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How house forms and shapes affect our subconscious

April Kennedy April Kennedy
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Some of us may remember being a child and entering a room so huge we felt a visceral thrill. That fear, awe or desire to run through the space—and probably in our socks so we could slide on that awesome slippery floor—was purely instinctual. It was a sensation so distinct from how we felt in the smaller, more familiar spaces of our little lives.

As we inevitably grow older, we pass through these spaces distracted by inner thoughts and grow so familiar with any number of sophisticated spaces, that we often lose our ability to feel the power of architectural spaces so purely and instinctually. But that doesn't mean that we can't still appreciate the pure power of space. However often we think about it, the shape and form of the spaces we inhabit are still working away, affecting our subconscious.

Today at homify, we will explore the way house forms and shapes affect us. This isn't of course a purely conceptual exploration. We will understand this by covering a few properties and seeing how they might help us understand a few ideas about the shapes of our homes.

Squares, rectangles

Neuroscientists from the University of Toronto conducted a study where they fed people images of various buildings. They discovered that people are far more likely to describe a room as beautiful when it is round. And for those who may wonder, yes, the participants were men as well as women.

However, one has only to look out the window to see that the huge majority of homes are square or rectangular. This is not just because these regular shapes promote feelings of organisation and efficiency. These shapes are also a very practical. These buildings are easy to stabilise and the space is used efficiently because construction materials are overwhelming made from regular shapes and forms. 

Soft curves

There are almost no straight lines in nature. Studies have shown that we are less stressed in curved spaces. So many homes with soft undulating curves and organic shapes will generally trigger good feelings. These are shapes that contain strong earthy associations with the circle of life. There is a luxurious, abundant feel to a home with curves. For a good example, look no further than this curvy home by architect Nicolas Kilaris.

Vertical shapes and lines

This apartment building with its strong vertical lines looks a little sophisticated. We haven't really seen much of the interior, but vertical lines tend to have that effect. People in rooms with high ceilings also tend to engage in more abstract thinking. Instead of focusing on the specifics of the space, they tend to notice the relationships between different objects. It's an interesting discovery and one that may help explain the feelings of freedom and creative inspiration we frequently feel in tall buildings.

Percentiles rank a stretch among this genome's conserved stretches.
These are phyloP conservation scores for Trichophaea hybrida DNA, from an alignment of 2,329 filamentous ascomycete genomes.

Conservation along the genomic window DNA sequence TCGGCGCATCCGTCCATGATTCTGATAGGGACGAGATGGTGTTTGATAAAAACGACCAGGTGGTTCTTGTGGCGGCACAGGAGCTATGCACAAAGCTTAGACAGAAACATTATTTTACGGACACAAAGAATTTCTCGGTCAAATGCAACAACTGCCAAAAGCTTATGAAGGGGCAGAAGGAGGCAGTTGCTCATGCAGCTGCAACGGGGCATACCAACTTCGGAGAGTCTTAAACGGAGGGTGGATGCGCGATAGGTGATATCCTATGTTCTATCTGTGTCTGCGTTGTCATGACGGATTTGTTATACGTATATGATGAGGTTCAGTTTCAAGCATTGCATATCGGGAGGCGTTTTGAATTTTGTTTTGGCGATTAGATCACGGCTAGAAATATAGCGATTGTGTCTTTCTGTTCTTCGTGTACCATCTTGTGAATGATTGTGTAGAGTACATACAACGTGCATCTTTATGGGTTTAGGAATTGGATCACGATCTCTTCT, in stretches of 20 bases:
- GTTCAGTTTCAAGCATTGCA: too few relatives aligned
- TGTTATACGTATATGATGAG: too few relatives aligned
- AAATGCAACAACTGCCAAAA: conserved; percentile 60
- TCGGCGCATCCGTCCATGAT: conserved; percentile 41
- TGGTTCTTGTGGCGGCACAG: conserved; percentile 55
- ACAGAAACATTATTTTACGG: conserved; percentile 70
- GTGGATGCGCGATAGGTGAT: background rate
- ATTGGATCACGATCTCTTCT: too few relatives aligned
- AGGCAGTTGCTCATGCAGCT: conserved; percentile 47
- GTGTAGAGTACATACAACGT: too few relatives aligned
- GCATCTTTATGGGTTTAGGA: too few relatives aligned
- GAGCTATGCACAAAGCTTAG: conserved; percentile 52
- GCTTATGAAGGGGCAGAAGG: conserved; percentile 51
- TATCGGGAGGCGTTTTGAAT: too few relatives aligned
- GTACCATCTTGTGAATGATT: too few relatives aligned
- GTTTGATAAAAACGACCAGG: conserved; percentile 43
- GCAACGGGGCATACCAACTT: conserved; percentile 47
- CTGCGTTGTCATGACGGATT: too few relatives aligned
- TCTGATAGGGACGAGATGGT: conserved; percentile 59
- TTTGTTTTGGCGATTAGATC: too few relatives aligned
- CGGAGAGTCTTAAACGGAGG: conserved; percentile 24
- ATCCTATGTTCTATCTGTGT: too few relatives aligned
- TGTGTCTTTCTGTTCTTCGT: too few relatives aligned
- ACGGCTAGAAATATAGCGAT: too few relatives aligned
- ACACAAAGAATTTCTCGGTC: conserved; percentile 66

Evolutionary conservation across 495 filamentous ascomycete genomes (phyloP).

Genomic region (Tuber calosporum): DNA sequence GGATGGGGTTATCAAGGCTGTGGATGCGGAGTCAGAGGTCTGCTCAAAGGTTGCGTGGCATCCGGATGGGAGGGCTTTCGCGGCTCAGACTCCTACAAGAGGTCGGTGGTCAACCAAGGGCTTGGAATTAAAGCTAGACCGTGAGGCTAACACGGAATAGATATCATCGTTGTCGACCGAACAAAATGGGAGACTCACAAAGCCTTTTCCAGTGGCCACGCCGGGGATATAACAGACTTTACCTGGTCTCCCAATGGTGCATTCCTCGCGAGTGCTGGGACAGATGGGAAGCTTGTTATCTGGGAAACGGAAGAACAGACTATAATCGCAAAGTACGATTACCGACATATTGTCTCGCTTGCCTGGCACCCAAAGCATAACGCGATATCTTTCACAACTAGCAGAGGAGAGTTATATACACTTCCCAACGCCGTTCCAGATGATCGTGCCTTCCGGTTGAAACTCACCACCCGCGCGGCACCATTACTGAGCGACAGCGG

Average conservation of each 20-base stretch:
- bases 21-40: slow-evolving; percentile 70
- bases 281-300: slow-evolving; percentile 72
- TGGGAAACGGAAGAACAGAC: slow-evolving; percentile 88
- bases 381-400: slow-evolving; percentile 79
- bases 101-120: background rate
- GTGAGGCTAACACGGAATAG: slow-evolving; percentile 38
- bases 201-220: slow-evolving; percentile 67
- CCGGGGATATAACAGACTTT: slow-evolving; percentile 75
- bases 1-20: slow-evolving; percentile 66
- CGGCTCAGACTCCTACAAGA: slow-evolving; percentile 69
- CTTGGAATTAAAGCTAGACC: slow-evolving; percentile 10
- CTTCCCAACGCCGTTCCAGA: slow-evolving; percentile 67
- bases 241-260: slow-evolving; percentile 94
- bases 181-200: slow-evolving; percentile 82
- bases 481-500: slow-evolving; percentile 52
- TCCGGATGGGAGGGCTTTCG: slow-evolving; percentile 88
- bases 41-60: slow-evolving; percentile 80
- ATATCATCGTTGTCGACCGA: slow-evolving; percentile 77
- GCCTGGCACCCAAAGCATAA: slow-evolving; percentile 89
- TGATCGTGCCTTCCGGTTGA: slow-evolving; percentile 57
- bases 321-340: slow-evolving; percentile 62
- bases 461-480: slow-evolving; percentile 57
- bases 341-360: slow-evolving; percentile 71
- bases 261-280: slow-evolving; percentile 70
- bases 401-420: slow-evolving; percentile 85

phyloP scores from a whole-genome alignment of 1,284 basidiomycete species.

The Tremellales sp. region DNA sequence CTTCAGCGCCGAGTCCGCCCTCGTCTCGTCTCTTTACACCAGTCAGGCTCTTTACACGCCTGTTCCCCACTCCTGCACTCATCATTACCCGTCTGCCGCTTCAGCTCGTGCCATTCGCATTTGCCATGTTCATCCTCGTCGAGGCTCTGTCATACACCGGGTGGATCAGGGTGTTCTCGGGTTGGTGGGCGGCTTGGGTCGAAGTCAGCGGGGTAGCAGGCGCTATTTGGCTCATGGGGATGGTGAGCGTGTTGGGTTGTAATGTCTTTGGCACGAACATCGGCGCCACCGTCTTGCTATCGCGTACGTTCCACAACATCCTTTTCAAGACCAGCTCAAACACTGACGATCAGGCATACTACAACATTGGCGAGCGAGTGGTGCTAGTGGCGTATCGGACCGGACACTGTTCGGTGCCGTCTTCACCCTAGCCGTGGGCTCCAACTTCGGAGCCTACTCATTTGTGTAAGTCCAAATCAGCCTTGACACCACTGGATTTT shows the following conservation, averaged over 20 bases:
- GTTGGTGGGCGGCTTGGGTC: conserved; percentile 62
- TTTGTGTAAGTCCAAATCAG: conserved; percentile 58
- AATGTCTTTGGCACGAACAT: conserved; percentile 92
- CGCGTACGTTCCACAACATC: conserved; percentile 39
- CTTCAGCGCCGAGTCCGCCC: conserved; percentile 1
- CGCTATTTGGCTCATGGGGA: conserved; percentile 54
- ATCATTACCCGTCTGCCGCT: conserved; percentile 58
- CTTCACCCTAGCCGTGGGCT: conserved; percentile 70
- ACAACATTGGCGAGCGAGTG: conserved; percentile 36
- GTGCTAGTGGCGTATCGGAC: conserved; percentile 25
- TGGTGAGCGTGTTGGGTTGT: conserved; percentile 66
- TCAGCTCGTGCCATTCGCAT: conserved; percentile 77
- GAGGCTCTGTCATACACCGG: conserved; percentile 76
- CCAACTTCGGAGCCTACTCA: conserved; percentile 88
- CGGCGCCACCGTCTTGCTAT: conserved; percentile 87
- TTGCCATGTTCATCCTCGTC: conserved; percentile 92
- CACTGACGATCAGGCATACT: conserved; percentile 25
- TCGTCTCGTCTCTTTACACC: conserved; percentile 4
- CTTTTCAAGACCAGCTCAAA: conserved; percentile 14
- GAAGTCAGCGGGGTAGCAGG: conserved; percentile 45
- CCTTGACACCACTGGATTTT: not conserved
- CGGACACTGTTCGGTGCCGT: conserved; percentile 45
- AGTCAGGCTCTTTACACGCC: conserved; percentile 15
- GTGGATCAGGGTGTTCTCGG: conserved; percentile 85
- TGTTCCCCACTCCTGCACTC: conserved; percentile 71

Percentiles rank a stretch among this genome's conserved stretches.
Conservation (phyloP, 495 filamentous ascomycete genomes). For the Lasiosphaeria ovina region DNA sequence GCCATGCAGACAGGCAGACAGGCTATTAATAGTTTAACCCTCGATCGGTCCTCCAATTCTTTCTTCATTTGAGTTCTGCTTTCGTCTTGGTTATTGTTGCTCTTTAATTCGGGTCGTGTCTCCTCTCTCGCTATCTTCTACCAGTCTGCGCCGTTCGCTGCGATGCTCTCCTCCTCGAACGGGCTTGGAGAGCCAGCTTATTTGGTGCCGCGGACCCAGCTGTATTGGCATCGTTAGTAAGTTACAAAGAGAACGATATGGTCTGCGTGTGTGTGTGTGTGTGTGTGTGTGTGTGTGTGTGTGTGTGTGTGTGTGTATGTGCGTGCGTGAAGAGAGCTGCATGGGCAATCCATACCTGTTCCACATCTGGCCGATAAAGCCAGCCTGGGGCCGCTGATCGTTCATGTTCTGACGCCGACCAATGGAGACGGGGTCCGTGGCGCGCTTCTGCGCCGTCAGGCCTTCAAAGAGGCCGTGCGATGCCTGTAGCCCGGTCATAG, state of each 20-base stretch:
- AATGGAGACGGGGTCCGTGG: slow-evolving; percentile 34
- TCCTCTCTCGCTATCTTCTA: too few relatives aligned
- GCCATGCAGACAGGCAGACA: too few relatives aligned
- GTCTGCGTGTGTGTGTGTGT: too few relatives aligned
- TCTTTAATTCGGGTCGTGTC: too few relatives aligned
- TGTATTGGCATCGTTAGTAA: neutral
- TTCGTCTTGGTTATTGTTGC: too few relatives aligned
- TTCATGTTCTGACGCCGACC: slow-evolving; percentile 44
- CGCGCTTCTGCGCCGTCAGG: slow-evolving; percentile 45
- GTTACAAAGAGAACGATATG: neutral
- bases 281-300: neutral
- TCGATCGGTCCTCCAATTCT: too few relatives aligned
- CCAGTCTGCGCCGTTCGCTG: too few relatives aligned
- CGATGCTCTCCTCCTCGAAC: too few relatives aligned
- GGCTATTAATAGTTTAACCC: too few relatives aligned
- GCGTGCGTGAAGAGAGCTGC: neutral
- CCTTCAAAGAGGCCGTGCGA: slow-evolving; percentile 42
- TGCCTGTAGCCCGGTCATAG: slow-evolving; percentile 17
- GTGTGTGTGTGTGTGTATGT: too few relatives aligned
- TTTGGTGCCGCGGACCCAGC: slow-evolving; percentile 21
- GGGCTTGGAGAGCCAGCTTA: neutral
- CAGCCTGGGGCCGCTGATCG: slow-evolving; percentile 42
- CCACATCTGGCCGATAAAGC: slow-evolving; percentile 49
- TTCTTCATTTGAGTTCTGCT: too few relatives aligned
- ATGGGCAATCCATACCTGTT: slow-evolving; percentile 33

Horizontal lines

Villa Amanzi:  Pool by Original Vision
Original Vision

Villa Amanzi

Original Vision

Unlike tall buildings, horizontal spaces tend to encourage us to focus on the specifics in our spaces. However, horizontal lines also suggest a strong connection with the earth. The human race evolved with their feet firmly in the ground and a keen eye on the horizon for predators. We generally feel tranquil in horizontal spaces. Just look at the layout of most high-end luxury beach resorts and homes like this one by Original Vision Architects. There's a reason they design these spaces with such strong horizontal lines.

Sharp angled lines

A brain imaging study at the University of Harvard found that viewing objects with sharp elements activated the amygdala—that is, the part of our brain that processes fear. One researcher proposed that sharp angled lines affect us this way because sharp objects are so deeply associated with danger. But culture, personal histories and familiarity can all soften and change this perception.

Circular shape

Now we resisted showing you a full, hippy-like retreat home and came up with this—a circular home with understated luxury. The good thing is that this home has been stripped of all the cliches that usually come along with a circular home—and yet, it still possesses that cosy, organic feel. It just goes to show that a circular design has a powerful and instantly recognisable theme all of its own.

If you're curious about architecture, you'll love The 3D Box House Filled with Light.

Have you experienced a strong reaction to the shape of a home? Do you have any additional thoughts on the psychology of architecture?
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